First of all – what a bizarre title! Yes, it comes from a quote in the book, but I still have no clue what bones are lovely, and why, exactly, bones are lovely in the first place.
Secondly, my best friend lent this book to me, saying that I was going to detest it. She certainly had a point – any weepy, and/or ‘meaningful’ plots lose my interest in 0.5 seconds flat, including, but not limited to, novels’ whose blurbs that contain the words “… a touching story”. Erm, no thanks. I’d much rather read a story where ‘action’ isn’t a synonym for an emotional breakthrough.
Having said all that – and you know what I’m going write next, don’t you? – it wasn’t all bad. In fact the only bad parts were a) the ending, because those paragraphs read like an inspirational fridge magnet; and b) the weird part where a character possessed someone’s body to get laid.
But I’m getting ahead of myself.
It’s the late 70’s in Alice Sebold’s The Lovely Bones, and Susie Salmon was brutally raped and murdered at fourteen. She spends the rest of her non-life alternating between chilling in heaven and watching her family, friends, and even her killer, continue their lives on Earth. Slightly voyeuristic, eh?
The Lovely Bones is a pretty light read. I’m not saying it’s fluffy or anything (aside from the aforementioned fridge magnet), but the author doesn’t feel the need to whack her readers over the head with how much of a traumatic experience the protagonist went though. Nor do we have to endure long descriptions about all the grief Susie’s family members are grieving about. Sebold seems quite content to let her readers grasp characters’ feelings quite intuitively, which goes a long way towards stopping The Lovely Bones from degenerating into a giant chick flick moment.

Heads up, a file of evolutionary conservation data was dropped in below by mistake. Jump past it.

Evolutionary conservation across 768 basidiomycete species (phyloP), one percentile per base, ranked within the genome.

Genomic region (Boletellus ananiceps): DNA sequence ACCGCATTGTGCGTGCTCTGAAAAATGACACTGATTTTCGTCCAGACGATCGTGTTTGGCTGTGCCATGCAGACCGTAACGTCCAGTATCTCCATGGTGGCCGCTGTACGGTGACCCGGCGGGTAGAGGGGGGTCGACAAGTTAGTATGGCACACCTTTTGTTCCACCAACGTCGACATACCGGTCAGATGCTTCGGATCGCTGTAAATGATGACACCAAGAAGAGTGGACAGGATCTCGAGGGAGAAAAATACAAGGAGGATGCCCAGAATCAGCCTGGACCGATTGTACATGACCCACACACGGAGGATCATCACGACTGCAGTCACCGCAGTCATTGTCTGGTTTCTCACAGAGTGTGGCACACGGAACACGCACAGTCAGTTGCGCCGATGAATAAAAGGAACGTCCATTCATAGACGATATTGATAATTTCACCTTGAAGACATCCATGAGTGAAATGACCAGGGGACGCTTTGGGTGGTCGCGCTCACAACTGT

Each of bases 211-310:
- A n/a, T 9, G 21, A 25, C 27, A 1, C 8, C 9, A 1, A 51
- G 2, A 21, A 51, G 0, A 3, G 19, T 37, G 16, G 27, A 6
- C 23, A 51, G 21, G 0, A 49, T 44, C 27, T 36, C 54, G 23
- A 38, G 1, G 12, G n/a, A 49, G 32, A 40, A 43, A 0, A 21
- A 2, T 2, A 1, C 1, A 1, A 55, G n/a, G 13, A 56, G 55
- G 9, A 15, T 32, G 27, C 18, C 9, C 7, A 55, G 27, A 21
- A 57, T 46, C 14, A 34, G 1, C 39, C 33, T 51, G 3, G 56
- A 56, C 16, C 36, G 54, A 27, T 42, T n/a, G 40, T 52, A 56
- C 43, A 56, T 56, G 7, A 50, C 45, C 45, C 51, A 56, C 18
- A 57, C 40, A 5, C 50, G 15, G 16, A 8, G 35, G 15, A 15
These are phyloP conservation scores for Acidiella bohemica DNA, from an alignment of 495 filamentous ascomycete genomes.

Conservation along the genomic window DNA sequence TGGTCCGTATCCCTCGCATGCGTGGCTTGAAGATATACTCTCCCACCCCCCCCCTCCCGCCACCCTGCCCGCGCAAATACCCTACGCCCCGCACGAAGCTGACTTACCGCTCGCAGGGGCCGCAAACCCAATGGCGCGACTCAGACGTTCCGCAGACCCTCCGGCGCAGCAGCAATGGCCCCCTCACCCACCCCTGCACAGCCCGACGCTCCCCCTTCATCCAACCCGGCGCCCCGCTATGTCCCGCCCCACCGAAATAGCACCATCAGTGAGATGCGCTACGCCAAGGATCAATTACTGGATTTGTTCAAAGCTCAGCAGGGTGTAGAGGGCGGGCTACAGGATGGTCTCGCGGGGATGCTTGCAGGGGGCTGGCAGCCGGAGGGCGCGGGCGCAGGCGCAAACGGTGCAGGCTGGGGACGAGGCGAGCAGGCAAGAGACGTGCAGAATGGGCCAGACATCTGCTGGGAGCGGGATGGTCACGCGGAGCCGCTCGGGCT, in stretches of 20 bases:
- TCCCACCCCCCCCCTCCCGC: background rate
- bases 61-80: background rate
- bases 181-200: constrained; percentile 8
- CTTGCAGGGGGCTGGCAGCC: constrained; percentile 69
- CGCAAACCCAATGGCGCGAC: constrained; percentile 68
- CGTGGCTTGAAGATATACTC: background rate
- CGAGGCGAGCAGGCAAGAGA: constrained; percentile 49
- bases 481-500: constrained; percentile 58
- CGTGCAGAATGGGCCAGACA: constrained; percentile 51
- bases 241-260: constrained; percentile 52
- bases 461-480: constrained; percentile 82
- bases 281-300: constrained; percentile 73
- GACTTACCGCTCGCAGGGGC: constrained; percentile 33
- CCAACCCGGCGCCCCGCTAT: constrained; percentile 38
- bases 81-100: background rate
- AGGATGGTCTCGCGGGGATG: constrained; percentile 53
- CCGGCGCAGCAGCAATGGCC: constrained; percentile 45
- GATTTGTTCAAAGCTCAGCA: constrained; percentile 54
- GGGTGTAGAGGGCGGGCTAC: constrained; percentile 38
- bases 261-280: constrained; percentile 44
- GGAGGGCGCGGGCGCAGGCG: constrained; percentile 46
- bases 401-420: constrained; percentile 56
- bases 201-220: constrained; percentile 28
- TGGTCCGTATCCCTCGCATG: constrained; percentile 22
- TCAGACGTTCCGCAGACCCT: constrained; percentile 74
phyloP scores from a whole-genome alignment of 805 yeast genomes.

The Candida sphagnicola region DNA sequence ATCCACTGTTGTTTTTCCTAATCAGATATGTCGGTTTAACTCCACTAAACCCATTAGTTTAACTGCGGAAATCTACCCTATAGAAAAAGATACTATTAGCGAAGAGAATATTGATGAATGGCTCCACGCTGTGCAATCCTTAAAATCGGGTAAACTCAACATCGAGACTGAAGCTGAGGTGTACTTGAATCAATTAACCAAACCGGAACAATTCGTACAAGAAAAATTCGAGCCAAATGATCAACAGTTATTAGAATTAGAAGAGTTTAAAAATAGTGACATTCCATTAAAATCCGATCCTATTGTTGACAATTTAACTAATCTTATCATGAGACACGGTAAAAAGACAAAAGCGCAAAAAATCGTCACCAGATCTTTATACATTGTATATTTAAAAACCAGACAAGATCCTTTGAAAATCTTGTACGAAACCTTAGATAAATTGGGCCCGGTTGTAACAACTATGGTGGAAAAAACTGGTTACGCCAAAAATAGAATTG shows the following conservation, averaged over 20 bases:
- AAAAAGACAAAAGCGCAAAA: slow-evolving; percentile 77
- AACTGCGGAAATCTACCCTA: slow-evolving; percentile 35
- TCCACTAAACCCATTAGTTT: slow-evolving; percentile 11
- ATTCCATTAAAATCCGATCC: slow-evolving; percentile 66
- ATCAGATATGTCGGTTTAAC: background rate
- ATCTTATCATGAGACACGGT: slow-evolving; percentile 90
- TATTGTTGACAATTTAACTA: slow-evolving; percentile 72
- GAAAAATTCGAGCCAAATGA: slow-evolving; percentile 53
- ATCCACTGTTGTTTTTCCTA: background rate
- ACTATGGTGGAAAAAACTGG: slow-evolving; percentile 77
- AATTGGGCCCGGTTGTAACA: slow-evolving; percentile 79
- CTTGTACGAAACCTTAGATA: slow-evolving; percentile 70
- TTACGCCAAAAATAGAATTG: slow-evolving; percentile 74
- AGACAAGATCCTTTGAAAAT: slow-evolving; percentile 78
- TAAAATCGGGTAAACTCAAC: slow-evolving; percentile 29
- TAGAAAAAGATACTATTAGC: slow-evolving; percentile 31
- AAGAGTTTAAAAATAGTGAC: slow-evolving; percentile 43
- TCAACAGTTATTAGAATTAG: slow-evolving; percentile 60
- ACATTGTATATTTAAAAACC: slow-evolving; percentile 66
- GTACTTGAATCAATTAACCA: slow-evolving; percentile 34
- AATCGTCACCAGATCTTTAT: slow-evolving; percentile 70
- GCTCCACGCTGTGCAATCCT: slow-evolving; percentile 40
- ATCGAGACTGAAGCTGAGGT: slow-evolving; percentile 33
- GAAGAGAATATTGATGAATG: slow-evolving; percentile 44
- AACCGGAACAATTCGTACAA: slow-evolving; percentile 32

The author also injects a touch of sinister atmosphere every now and then, reminding us, ‘hello, ghostly dead girl narrating the story here.’ Sure, there’s all the noise about whether or not Susie’s killer – her next door neighbour – will be discovered, but what I particularly liked was Ruth’s visions of dead women. Ruth, a girl who barely spoke to Susie when she was alive, became obsessed, and, indeed, in love with Susie after her death. Ruth’s fixation triggered her (latent?) psychic abilities, adding the perfect amount of intrigue to the novel’s ambience.
I did my typical nosing around after finishing The Lovely Bones, and learnt that Sebold was sexually assaulted walking home one night from university. Which was a little awkward to discover. I honestly couldn’t have picked it; The Lovely Bones has none of that harrowing experience vibe going for it. Hopefully, Sebold was able to get some closure from her writing.
On the flip side, The Lovely Bones is so focused on women, that it excludes the opposite gender. Apparently women are the only ones vulnerable to rape and murder.
Which leads on to what I found so interesting about the novel – inasmuch as a book is able to embody a gender, not to be confused with a genre, The Lovely Bones is intensely female. I already mentioned how readers are expected to grasp the novel intuitively; aside from Susie’s killer, every male character is loving, sensitive, forgiving, perceptive and, excluding their ‘male’ (it was the 70’s) occupations, inhabit stereotypical female attributes. It’s like Sebold created this familiar and comforting world just for one gender.
Here, then, is how I would describe the novel: a graceful and, well, lovely book, that doesn’t shy away from, nor ever display ostentatiously, its grisly bare bones.